Tuesday, 20 September 2011

Why I Think Speaking in Tongues is not Biblical

I have been a Christian long enough to see the 'speaking in tongues' idea sweep through the church with the Pentecostal movement and now for many be seen as an acceptable practice for Christians. While I agree that it is somewhat confusing to adequately address all the verses that seem to focus on this topic as there appears to be some contradiction, I take a broader perspective and consider how the practice fits with Biblical teaching in general and what we know about God and the church. Upfront, I DO NOT think that the practice of a 'special prayer language' is Biblical. However, I do see that there may be times when someone is gifted with the capacity to speak in another tongue – a real language, in order to advance the gospel; i.e., in an evangelistic situation. This is consistent with the coming of the Spirit on the Day of Pentecost when the apostles spoke in new languages, and the ethnically diverse crowd all heard the gospel message IN THEIR OWN TONGUE (i.e., known languages), and many were saved. This is what I believe the gift of 'tongues' is – not a gibberish so-called prayer language. Below I outline my reasons for this position:

  1. Languages have a structure, form, syntax, etc. You know when you hear a language, even if you do not understand it. However, 'tongues' as a prayer language lacks the characteristics of a language. Now I have to admit that I do not associate with people who engage in this practice (are you surprised), but I have heard it quite a few times in both church-type events and on television, and it seems to me to primarily be a repetitive sort of noise with no form, structure, or complexity of sounds. As such, it is NOT a language, and because the words 'tongue' and 'language' are the same, it is NOT a tongue.
  2. Given the point above, then it is not able to be interpreted, because only a language can be interpreted. Also, if the so called tongue that is 'uncomplex' and is made up of a few simple noises that are repeated, then the translation or interpretation should also be a few simple words that repeated mantra-style.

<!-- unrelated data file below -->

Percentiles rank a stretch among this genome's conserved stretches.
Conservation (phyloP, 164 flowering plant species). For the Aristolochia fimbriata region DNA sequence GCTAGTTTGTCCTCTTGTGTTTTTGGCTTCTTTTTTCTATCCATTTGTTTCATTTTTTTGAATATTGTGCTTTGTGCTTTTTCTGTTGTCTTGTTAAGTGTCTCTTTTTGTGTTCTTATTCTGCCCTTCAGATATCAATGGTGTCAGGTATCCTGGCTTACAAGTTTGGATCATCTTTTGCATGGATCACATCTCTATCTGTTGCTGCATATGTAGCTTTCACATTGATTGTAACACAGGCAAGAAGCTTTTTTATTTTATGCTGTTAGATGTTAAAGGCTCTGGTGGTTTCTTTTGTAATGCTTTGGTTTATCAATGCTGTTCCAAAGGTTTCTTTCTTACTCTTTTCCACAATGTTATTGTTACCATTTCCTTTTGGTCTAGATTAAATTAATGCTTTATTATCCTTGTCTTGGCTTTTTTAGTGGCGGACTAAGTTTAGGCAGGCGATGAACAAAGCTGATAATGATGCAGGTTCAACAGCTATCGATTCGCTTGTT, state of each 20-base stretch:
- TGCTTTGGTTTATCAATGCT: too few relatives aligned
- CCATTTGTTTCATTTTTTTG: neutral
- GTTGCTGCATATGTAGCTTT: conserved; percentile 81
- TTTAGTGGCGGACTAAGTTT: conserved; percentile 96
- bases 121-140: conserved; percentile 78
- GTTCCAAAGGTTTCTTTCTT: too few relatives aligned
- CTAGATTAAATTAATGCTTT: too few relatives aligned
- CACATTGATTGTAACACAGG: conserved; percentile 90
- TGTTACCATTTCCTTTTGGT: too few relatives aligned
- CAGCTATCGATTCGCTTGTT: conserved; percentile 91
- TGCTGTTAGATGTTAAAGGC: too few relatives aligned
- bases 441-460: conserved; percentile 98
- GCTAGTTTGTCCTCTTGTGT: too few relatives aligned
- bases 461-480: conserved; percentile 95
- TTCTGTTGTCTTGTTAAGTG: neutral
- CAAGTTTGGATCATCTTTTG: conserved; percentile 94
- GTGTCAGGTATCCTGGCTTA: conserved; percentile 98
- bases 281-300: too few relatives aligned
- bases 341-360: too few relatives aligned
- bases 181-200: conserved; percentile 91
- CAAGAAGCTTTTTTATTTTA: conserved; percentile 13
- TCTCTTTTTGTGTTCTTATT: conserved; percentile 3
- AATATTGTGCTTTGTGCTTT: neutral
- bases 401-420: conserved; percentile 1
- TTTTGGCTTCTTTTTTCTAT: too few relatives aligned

3. From all the explanations I have had of 'tongues as a prayer language', it seems that God is just talking to himself, using the prayers vocal chords but by-passing their brain. So God says stuff to himself through a vessel that has no idea what they are saying. This seems quite bizarre to me and non-sensical. Now I do not want to limit God, but I don't think He does things just for a special trick or as a purposeless activity. I see no other such activity in what I read and know of God from the Bible.
  4. If you look at the spiritual gifts, they are clearly given to the church, through individuals. They are not for the edification of the individual, they are ALL for the building up of the church. Again, 'tongues as some sort of prayer language' is different and stands apart from the overall Biblical teaching on spiritual gifts. If it is so different, then it seems to me that this interpretation of 'the gift of tongues' is wrong.
  5. Also, if you look at the spiritual gifts, all believers, to a greater or lesser extent, have them all. But again, the view of 'tongues as a prayer language' does not fit.
  6. Given the clear interpretation of the gift of 'tongues' in most Biblical passages is as outlined in the opening paragraph (i.e., a known language for evangelistic purposes), it seems likely that this is what the gift actually is. There are not 2 different forms of 'speaking in tongues', so the prayer language version must be incorrect.
  7. A practice much like the 'ecstatic utterances' version of 'speaking in tongues' is not a new phenomenon and it recent history it did not begin with the church. It has been commonly practiced in various pagan and occultist ceremonies as a sort of mantra and/or mind altering activity. I am no expert here, but it seems that in all these cases (including the so-called church version) it is primarily a psychological tool to make the speaker feel like they are closer to God, even though in reality it is nothing more that mindless gibberish.
  8. While this is really more personal than a sound argument, but have yet to meet a Christian that 'has the fragrance of Christ' and is widely respected and Godly that engages in the 'ecstatic version of speaking in tongues'. I readily admit that there may be many Godly believers who may be involved in this erroneous practice; just I haven't met them yet!

I could continue, but perhaps this post is now long enough. While the practice of 'tongues as a special prayer language' is probably in many respects a harmless, if somewhat frivolous and silly activity, my main concern is that it misrepresents the nature and character of God. It makes Him look foolish, and of course there is no hint of foolishness in God. God is wise, purposeful, and passionately concerned with His church – my desire is that we, as the church, reflect His nature and His character.

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